Executive vice president of ALANA Intercultural Board, vice president of public relations for the Mexican Students Association, member of the Cornell University Hearing and Review Board, Student Assembly vice president of finance, senior Residential Advisor on South Campus –– these are just some of the hats Valeria Valencia ’23 wears. Her latest role? President of the Student Assembly.
Balancing all these responsibilities with her Industrial and Labor Relations major and double minors in Law and Society and Inequality Studies, Valencia is integral to many parts of the Cornell community, representing students’ needs and concerns in every position she takes.
Valencia said she is excited for her term, as well as for its historic precedent: Valencia is the first Latina to serve as president of the S.A. since the body was created in 1981.
“To be the first anything is pretty shocking,” Valencia said. “I know that it definitely means a lot to me and to the rest of the community.”
Due to the COVID-19 pandemic, these campaigns have relied on different tactics than were previously employed. Valencia has used social media platforms, emails and even a music video to reach voters.
“I did a lot of engaging online content to really try and get people excited about elections and the Student Assembly,” Valencia said.
During her presidential campaign, loosening COVID-19 restrictions allowed clubs to meet in-person. Valencia went to campus organizations’ meetings to ask for endorsements and address students’ concerns.
“The main thing that I heard from speaking with them is that they don’t really feel that the S.A. represents them in the best way,” Valencia said, attributing this feeling to how most organizations only hear from S.A. representatives during election season.
In response to these concerns, Valencia said that she will regularly seek out the perspectives of students and their campus organizations on the S.A.’s work just as she did as first generation student representative, as well as serving as a fair moderator when the S.A. deals with important issues.
“Regardless of how my feelings would be about a resolution or whatever the case may be, It would be my job to really hear both sides or however many sides there are,” Valencia said.
Valencia also has an ambitious policy platform, which includes creating a system to report anonymous feedback on professors, reviewing the Student Health Insurance Plan, increasing campus sustainability, free gym memberships and reducing student contributions to financial aid plans.
Among her first priorities is abolishing Cornell’s summer student contribution fee. Valencia said that she wants to work alongside Cornell’s undergraduate financial aid office and other administration offices to expand a current pilot program for low-income students and students with unpaid summer internships to receive financial aid to cover their summer contribution fees.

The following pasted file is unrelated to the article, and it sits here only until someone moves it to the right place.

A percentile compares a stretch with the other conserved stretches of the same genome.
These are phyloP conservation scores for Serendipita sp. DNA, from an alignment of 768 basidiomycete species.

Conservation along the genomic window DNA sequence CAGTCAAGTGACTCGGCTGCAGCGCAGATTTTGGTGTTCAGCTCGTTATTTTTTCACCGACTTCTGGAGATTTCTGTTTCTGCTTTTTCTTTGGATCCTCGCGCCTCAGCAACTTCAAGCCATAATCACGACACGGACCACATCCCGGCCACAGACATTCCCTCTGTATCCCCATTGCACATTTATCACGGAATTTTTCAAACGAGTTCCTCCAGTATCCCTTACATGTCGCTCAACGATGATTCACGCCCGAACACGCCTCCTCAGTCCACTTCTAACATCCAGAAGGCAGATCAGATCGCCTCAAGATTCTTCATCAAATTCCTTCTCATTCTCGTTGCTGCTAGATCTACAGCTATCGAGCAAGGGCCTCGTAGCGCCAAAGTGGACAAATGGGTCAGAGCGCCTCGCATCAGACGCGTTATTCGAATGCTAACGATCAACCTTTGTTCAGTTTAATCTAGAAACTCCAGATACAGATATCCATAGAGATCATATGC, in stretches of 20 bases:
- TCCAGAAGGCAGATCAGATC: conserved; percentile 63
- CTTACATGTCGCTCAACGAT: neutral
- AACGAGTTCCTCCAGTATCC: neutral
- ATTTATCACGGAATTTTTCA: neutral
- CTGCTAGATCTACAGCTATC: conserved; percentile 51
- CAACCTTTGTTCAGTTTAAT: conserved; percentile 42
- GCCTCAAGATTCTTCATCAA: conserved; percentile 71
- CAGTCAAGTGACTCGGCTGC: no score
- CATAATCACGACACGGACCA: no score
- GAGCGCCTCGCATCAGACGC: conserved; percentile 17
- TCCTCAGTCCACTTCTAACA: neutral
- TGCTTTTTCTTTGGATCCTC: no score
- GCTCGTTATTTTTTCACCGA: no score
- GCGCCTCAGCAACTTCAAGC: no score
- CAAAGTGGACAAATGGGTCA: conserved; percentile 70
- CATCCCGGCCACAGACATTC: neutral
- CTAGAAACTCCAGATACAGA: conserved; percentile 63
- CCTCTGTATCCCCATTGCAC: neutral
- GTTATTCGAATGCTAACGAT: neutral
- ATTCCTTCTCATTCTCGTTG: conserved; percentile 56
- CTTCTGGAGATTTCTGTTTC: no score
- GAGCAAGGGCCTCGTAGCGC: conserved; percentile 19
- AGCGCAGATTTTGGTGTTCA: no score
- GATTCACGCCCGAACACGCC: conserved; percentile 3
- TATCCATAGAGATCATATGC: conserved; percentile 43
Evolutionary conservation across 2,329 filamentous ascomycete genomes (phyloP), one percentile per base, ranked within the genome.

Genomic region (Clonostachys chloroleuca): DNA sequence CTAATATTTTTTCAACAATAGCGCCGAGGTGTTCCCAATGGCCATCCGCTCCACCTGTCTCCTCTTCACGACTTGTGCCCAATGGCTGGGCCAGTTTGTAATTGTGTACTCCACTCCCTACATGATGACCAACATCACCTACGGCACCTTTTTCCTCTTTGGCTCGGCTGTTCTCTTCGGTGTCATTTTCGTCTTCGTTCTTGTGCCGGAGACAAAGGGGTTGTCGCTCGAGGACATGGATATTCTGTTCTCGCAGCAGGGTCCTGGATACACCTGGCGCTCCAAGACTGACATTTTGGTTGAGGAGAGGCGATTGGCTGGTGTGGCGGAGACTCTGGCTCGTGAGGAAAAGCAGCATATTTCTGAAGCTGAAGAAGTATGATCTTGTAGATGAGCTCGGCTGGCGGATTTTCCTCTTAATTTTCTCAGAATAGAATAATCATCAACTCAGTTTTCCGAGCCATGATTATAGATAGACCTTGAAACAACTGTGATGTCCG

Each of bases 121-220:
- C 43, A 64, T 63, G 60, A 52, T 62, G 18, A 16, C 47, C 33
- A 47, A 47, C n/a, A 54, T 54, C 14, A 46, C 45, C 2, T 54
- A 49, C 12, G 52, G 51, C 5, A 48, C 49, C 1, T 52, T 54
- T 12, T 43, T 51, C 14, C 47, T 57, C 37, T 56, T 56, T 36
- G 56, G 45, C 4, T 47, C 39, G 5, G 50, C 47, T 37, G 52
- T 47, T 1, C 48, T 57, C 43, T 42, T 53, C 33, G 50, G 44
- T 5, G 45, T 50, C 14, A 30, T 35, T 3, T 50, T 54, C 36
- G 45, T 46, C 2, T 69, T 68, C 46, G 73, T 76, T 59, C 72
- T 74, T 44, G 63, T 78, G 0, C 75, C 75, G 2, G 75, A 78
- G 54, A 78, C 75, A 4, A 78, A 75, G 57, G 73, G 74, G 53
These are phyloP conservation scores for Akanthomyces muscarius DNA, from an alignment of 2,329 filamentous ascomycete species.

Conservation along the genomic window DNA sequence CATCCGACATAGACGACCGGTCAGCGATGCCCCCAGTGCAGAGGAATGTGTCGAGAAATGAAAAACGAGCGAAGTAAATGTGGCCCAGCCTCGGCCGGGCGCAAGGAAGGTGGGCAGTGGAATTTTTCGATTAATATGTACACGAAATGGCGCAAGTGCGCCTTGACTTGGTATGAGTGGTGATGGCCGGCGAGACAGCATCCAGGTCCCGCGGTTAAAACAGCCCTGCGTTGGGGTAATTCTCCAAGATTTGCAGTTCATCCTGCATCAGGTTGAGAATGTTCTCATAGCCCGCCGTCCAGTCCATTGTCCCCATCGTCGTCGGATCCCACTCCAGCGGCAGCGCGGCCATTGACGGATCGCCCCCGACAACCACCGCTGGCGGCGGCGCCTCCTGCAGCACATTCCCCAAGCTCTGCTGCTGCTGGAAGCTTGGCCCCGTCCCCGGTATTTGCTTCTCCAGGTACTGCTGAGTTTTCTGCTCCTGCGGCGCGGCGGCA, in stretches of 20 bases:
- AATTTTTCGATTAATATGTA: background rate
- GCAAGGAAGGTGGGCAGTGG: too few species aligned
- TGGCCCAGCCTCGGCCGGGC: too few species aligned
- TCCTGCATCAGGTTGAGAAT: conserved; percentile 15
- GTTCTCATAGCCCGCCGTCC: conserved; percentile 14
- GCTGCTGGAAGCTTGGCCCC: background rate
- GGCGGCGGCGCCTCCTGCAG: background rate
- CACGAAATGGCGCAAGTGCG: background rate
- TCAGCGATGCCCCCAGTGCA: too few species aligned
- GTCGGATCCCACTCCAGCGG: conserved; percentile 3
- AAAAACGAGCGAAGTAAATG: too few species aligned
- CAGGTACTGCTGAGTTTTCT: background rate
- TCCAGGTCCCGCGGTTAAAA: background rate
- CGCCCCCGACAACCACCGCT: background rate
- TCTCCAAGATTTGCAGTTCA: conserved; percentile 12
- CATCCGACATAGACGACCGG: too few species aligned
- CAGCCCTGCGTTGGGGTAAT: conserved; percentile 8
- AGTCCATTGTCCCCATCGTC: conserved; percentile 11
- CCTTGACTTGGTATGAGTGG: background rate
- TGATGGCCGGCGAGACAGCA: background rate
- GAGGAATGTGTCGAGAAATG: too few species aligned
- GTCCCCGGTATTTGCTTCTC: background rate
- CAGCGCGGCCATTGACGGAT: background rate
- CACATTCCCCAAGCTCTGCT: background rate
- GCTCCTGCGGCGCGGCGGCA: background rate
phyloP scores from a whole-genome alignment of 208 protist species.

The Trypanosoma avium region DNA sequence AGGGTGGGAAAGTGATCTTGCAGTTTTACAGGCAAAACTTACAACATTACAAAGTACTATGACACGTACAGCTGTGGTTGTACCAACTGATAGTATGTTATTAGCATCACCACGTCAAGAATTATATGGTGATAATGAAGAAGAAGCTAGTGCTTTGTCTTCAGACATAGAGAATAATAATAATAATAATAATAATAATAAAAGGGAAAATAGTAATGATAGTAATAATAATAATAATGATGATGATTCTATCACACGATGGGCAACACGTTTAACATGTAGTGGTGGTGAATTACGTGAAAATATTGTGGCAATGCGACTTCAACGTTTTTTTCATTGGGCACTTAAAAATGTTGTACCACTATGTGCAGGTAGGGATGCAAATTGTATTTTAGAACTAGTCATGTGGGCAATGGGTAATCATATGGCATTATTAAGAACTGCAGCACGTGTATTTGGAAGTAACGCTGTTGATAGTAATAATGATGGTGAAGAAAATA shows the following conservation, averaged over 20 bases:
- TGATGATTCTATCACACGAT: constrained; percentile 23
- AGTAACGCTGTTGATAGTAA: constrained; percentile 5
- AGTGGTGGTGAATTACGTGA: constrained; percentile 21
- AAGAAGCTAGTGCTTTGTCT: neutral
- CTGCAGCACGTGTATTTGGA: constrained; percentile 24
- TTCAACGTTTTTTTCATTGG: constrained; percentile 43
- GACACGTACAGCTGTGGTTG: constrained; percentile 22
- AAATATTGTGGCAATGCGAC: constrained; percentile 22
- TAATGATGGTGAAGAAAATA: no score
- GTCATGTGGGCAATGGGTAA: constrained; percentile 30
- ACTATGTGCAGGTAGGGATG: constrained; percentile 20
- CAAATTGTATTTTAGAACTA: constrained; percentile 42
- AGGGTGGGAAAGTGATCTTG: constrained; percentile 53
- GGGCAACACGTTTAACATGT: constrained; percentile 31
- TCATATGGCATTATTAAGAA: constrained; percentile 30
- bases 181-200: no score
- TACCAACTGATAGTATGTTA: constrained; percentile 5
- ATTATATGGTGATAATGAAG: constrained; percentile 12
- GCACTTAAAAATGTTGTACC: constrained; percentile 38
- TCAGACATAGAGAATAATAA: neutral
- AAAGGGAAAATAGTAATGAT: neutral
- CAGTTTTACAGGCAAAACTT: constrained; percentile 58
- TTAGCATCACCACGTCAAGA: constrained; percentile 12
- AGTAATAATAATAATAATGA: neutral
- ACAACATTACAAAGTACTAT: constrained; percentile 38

Valencia is also particularly passionate about confronting food insecurity on campus, and has suggested that the University should open another food pantry on central campus.
Valencia said that as an RA on South Campus, she lives in the same building where Cornell’s food pantry is located, which has allowed her to see all the work food pantries do to assist students dealing with food insecurity.
“I think it would be super cool to also have a food pantry on Central Campus so it can be more accessible to students who don’t live on West [Campus],” Valencia said. “I know food insecurity can be a really big problem for our campus, so [I’m interested in] expanding on the good work that we have done already with the food pantry.”
Beyond her policy proposals, Valencia said she believes her background will assist her in effectively representing the student body.
“Being a first-generation student, being a low-income student, being a minority student on this campus definitely you have a different perspective,” Valencia said. “Having that background allows me to step into different spaces and be more conscious of how our roles as S.A. representatives affect the different communities that we have on campus.”
For Valencia, this ability to connect with others is crucial, since part of her vision for the S.A. is of a group that connects more with campus communities that its members aren’t part of. This is part of a broader effort by Valencia to break the S.A.’s isolation.
“I think a lot of times the Student Assembly functions in a vacuum. If you go to any of our meetings you can see that we have very few people in attendance, if any,” Valencia said, attributing this problem to the Assembly’s lack of collaboration with other campus groups.
Connecting with campus is also part of how Valencia hopes to avoid the quick dismissals of the S.A. by students in the past that she thinks predominate campus.
“One of my main things that I ran on when I was campaigning was really bridging the gap between the student body and the Student Assembly,” Valencia said.
Valencia said that changing those negative opinions requires good policy, but also genuine efforts at connection and a change in S.A. culture.
“I think a lot of it goes back to just reaching out to our constituents… Students should be excited about the Student Assembly,” Valencia said. “They should be proud of the work that we do and really feel safe and welcome at our meetings.”